I really had to get an understanding of what happened in my home when I was a child.  I had very strong opinions regarding who was the bad guy (my father) and who was the good guy (my mother).  But I knew my feelings had been shaped by my mother, and I had to sort it all ouT

Tell us a little about the history of the book. Did you write and publish right away or did you hesitate

I didn’t hesitate but I had to go through a few editing iterations to get it right.  But once I felt I had it right, I plunged right into attempting to publish conventionally by querying agents, editors, and publishers.

Was it difficult to publish something so personal?

Yes.  It’s a lot of dirty laundry to air, and it makes me feel vulnerable.

How much of the material did you know would make it into the book before you started writing and how much changed during the process?

The original version was much more anecdotal, and many of the anecdotes were not necessary.  I was advised by an agent to really edit it down, and I identified what themes I wanted to pursue and how to best keep them flowing.  I cut the original 150,000 words down to less than 100,000.  I know a lot of good “stories” got cut but they diluted the overall impact.  The agent remarked it was one of the best edits he’d ever seen.  I still have his letter, somewhere.  Unfortunately he didn’t think he could sell the book so he didn’t sign me on.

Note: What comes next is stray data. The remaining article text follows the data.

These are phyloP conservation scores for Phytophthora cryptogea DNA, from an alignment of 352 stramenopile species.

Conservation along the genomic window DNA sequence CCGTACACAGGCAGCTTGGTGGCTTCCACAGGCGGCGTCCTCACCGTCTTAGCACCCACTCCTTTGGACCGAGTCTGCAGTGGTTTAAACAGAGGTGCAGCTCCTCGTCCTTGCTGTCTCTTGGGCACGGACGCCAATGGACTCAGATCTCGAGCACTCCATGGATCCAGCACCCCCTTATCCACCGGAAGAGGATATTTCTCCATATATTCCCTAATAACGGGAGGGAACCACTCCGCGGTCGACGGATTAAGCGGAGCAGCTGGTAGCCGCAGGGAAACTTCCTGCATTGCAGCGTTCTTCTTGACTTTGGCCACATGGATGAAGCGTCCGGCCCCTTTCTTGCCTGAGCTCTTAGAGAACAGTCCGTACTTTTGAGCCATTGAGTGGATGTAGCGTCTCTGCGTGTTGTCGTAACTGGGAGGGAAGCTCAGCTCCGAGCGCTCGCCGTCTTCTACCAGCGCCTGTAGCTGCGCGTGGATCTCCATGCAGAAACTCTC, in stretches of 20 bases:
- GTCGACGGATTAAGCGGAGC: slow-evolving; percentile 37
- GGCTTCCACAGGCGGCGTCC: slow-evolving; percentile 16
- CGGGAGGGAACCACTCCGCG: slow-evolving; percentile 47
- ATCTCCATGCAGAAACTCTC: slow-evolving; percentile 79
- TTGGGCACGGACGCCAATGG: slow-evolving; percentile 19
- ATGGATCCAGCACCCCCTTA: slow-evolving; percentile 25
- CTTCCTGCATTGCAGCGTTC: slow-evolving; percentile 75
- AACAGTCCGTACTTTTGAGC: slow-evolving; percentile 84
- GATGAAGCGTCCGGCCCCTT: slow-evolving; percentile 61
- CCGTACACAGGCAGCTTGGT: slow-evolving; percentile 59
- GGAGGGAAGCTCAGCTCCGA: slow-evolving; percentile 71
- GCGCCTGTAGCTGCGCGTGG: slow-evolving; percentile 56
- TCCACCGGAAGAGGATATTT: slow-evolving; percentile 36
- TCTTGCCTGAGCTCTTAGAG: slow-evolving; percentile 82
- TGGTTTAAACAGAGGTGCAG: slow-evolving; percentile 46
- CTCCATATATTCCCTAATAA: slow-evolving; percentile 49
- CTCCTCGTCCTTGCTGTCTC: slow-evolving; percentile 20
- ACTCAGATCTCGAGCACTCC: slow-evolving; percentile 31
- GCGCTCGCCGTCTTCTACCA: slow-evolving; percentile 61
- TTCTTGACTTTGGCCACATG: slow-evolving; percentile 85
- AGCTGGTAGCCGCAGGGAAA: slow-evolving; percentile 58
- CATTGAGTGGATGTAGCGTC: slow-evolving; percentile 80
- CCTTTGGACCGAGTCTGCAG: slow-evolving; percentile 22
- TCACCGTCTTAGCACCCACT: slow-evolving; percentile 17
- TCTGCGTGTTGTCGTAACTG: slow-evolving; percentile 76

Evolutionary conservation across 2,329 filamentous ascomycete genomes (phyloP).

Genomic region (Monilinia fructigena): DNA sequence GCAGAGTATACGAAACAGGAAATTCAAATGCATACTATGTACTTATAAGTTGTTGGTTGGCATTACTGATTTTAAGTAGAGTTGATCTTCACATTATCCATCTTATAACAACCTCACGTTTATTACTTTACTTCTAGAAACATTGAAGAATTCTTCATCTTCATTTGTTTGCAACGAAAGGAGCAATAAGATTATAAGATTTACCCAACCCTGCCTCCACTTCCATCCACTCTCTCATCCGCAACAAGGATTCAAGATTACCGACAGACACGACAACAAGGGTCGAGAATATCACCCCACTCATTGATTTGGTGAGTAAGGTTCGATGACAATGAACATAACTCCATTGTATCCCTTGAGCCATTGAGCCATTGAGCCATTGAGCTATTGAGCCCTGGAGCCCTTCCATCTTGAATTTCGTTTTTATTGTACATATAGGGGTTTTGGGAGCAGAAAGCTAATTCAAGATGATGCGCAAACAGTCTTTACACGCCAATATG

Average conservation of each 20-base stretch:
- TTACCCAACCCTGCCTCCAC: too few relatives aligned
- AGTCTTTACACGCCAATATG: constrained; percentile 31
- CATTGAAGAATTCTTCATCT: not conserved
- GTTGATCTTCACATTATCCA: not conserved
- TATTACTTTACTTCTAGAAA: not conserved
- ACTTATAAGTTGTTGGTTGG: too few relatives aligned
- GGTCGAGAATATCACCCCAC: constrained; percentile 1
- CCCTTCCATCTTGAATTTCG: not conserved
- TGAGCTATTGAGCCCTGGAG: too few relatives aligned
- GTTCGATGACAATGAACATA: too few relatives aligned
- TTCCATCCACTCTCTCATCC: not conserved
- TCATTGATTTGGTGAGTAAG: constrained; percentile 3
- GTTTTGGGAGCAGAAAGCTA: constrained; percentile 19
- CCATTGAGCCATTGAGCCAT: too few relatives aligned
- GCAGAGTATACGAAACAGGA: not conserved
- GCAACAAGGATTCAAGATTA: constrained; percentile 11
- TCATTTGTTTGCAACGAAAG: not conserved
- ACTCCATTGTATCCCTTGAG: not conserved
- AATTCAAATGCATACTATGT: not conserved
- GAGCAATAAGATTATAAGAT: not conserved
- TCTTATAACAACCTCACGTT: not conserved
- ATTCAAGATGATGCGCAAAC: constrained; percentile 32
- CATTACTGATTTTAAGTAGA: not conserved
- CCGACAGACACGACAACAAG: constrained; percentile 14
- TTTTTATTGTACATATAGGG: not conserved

Was it cathartic or painful to write it all down.

Yes.  It was hard to keep my distance.  In fact, it’s still painful to read.

How do you feel about your childhood now?

I have a better perspective on it now.  I understand better how it shaped me as a person, I understand my parents better, and I realize that, despite all the bad parts, I had a lot of fun.  I try to remember the good things, the fun, and the love my parents did give me, in their own way.

How do you feel about Germany and the Jewish faith?

Very mixed feelings.  I married (and since divorced) a Jewish woman whose father was a Reform Rabbi.  With her I embraced a Jewish identity and life, and her father “converted” me because, given matrilineal descent, I was not technically Jewish.  We are raising our children Jewish, and while I identify with being Jewish, I just don’t care for observance and all the “belief” involved in religion.  I’m not sure I believe in g-d; at least not in the standard perception of g-d.  I see too many problems with religion as a means of social control.  I could go on, but that’s the essence of it.  As for Germany, I identify as German reluctantly.  I have too many bad associations with the place to want to be German.  And it goes without saying, Nazism, WWII, and all the apologists.  Suffice to say, “When I Was German”…a past-tense statement.